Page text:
My Department is committed to upholding the rule of law, by defending the independence of the judiciary, guaranteeing access to justice and supporting the highest quality advocacy in our courts.
My Department has also had to play its part in the broader requirement to reduce our budget deficit and bring our national finances back into balance. Economies have had to be made in every area of expenditure, but steps have been taken to ensure our judiciary remain the best in the world, to provide a fair system of publicly funded legal support and to explore how we can strengthen the quality of advocacy in all our courts, but most particularly in criminal proceedings.
In the last Parliament spending on legal aid was reduced from £2.4 billion to £1.6 billion. That reduction was achieved by my predecessors following consultation with the profession and they were both determined to ensure those most in need were not denied public support. Indeed at the start of this Parliament expenditure on legal aid per capita was more generous than any other EU nation or comparable common law jurisdiction. I would like to place on the record my gratitude for the determined, yet sensitive, way in which my predecessors pursued these economies.
Further changes to the legal aid system, agreed in the last Parliament, were due to be implemented in this.
One of those changes, a further reduction in the advocacy fees paid to barristers and solicitor advocates was not implemented by my Department while we conducted work to ensure the quality of advocacy would not be adversely affected by any change. My Department is particularly committed to retaining a vibrant independent bar. The health of the independent criminal bar in England and Wales is an important guarantor of good advocacy, and Sir Bill Jeffrey’s report, commissioned by my predecessor, described the independent criminal bar as a “substantial national asset”. Without quality advocacy in the criminal courts the risk of injustice is greater. The liberty, and reputation, of any individual who finds themselves in court depends on a high-quality advocate making their case effectively, and testing the case against them rigorously. That is why my Department has been so grateful to the Bar Council, circuit leaders and others for their work to help inform our review of advocacy quality.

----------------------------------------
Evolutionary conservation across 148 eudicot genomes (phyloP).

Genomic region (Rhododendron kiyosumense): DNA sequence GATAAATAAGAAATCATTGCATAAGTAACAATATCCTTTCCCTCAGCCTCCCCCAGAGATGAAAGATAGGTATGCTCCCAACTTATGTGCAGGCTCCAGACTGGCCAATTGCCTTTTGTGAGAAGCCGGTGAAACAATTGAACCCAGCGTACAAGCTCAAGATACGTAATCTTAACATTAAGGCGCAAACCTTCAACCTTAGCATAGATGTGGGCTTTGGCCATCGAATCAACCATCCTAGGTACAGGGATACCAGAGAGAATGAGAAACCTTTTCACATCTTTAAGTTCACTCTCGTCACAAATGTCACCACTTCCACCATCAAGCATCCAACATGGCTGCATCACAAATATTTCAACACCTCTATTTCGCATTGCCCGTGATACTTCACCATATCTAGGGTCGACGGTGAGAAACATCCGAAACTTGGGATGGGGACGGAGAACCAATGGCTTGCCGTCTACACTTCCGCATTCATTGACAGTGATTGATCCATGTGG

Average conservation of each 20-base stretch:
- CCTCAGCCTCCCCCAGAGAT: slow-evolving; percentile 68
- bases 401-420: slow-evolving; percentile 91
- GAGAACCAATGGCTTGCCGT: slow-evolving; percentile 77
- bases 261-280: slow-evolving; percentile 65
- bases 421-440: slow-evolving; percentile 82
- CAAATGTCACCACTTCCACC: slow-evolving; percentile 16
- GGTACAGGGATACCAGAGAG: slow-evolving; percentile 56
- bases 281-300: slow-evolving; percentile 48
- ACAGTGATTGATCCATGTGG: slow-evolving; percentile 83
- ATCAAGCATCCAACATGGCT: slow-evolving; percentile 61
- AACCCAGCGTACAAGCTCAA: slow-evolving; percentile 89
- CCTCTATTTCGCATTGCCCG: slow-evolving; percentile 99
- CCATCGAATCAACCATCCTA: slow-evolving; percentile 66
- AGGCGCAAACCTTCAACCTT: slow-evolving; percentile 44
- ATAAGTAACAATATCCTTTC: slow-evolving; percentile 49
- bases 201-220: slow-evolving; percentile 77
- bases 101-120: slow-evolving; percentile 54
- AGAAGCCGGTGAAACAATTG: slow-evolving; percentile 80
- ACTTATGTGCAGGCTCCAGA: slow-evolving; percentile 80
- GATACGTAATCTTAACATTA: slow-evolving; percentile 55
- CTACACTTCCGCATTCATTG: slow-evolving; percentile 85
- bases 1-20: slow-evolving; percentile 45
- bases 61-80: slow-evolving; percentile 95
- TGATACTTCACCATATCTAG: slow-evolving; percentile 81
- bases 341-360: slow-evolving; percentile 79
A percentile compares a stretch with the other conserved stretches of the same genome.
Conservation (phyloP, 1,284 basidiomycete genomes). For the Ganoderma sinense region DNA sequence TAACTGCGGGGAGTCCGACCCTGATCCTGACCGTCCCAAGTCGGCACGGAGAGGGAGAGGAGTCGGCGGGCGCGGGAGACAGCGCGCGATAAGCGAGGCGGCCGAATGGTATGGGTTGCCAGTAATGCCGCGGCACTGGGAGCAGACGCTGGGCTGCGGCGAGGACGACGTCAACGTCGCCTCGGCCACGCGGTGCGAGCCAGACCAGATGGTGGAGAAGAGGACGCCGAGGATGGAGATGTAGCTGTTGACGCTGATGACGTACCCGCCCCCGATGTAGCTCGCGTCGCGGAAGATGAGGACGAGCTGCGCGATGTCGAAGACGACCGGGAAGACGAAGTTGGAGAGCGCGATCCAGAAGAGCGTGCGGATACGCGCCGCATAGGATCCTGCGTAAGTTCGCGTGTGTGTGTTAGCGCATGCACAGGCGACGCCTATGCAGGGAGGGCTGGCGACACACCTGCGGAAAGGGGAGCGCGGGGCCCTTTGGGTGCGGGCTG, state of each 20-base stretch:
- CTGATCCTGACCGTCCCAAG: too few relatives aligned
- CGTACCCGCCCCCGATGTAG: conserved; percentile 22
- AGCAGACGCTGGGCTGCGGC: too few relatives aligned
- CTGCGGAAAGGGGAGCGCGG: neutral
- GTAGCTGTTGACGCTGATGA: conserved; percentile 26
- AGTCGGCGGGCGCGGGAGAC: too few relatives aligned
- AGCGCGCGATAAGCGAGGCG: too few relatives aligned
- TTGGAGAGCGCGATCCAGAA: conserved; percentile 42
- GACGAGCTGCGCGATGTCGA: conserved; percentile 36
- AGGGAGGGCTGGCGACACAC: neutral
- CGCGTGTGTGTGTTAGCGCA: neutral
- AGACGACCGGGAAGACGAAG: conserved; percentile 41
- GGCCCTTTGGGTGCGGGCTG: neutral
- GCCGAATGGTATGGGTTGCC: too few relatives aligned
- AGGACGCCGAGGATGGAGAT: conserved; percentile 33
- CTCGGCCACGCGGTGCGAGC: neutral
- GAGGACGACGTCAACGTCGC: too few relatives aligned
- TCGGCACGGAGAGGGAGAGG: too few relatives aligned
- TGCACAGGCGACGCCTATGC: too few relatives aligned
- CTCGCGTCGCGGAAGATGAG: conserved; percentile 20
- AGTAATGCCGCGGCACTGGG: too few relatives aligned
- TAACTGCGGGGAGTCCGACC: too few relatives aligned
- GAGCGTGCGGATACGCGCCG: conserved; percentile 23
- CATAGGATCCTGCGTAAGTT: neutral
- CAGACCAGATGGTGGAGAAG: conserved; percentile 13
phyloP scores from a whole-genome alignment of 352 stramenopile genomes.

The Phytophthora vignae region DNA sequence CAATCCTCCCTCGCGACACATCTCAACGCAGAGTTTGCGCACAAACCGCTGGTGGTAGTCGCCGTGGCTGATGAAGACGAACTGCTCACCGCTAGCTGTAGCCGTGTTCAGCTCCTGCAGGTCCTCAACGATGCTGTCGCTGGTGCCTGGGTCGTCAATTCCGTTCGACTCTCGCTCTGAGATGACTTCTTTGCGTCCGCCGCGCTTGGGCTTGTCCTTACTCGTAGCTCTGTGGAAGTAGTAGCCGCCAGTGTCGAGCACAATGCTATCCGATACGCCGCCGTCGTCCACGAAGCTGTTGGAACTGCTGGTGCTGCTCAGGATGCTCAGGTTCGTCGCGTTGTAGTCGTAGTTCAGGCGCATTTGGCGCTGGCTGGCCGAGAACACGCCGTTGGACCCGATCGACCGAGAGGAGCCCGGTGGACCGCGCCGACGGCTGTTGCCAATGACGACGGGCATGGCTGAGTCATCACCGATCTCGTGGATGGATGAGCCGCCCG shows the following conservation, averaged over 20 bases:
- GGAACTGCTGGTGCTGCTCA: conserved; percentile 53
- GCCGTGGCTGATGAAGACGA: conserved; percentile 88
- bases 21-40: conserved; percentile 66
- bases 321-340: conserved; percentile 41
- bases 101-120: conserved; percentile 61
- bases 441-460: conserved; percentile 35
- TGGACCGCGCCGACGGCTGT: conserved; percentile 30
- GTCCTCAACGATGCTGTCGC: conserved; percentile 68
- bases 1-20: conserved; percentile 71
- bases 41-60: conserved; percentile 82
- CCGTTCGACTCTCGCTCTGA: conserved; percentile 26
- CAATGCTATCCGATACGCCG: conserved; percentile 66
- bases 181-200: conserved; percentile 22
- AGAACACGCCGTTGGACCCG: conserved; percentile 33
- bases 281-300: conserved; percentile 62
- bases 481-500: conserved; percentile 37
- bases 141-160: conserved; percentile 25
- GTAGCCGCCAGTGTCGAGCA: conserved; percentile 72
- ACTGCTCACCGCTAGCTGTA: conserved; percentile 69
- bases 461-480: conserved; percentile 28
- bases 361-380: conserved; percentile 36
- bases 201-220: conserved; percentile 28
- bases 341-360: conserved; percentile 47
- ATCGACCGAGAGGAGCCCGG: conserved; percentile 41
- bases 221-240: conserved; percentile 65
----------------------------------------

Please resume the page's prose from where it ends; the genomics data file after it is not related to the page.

Another change, which has been pursued, is the move to reduce litigation fees and encourage greater efficiency in the provision of litigation services.
The first reduction to litigation fees of 8.75% occurred in March 2014. The second occurred in July 2015.
At the time the fee reduction was first proposed the market was made up of around 1,600 legal aid firms and it was proposed to drive greater efficiency and consolidation within the market by simple price competition for legal aid contracts.
The legal profession opposed this model and after careful negotiation my predecessor decided to adopt a system known as “dual contracting”.
Under the dual contracting system, two types of contract were to be awarded to criminal legal aid firms.
An unlimited number of contracts for “own client” work based on basic financial and fitness to practise checks—in others words continued payment for representing existing and known clients.
And a total of 527 “duty” contracts awarded by competition, giving firms the right to be on the duty legal aid rota in 85 geographical procurement areas around the country, with between four and 17 contracts awarded in each. In other words, these contracts would allow a limited number of firms the chance to represent new entrants to the criminal justice system.
The dual contracting model was a carefully designed initiative from my Department that aimed to meet concerns expressed by the legal profession about price competition.
But over time, opposition to this model has been articulated with increasing force and passion by both solicitors and barristers.